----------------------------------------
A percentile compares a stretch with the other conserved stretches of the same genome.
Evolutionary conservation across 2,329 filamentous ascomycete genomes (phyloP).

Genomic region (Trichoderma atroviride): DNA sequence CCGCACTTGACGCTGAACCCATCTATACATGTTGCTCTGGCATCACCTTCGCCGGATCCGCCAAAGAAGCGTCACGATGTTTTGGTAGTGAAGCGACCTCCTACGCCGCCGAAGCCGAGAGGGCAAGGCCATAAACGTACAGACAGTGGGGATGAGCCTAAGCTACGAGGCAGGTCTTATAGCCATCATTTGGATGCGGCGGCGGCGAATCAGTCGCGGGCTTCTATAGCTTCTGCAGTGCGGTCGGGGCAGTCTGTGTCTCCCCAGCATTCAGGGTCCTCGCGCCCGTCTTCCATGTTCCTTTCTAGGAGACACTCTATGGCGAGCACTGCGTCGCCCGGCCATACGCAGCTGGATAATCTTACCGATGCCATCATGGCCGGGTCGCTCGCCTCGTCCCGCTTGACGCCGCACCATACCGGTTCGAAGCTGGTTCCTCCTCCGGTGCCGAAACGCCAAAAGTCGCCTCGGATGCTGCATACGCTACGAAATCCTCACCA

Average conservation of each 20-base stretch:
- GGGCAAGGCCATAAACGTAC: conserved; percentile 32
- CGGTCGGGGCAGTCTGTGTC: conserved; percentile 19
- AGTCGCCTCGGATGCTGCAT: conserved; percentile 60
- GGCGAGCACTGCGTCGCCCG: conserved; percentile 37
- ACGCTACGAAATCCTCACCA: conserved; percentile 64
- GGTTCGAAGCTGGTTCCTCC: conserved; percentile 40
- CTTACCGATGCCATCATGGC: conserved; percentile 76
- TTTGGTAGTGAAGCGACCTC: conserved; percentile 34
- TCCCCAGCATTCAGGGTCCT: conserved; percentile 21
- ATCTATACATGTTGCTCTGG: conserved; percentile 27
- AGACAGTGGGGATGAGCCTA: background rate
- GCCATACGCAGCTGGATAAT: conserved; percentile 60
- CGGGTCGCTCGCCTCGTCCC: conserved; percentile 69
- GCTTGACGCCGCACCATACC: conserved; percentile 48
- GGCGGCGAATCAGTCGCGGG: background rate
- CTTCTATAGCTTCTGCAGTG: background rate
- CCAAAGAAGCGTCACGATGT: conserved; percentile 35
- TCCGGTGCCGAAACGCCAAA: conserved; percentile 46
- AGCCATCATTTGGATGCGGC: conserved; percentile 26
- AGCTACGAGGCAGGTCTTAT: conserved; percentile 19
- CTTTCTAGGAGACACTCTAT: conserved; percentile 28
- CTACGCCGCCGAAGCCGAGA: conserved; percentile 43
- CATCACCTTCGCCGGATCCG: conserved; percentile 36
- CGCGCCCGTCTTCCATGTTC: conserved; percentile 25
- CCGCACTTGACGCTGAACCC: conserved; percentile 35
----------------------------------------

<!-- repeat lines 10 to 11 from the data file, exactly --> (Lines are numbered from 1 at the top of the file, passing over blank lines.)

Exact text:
- GGTTCGAAGCTGGTTCCTCC: conserved; percentile 40
- CTTACCGATGCCATCATGGC: conserved; percentile 76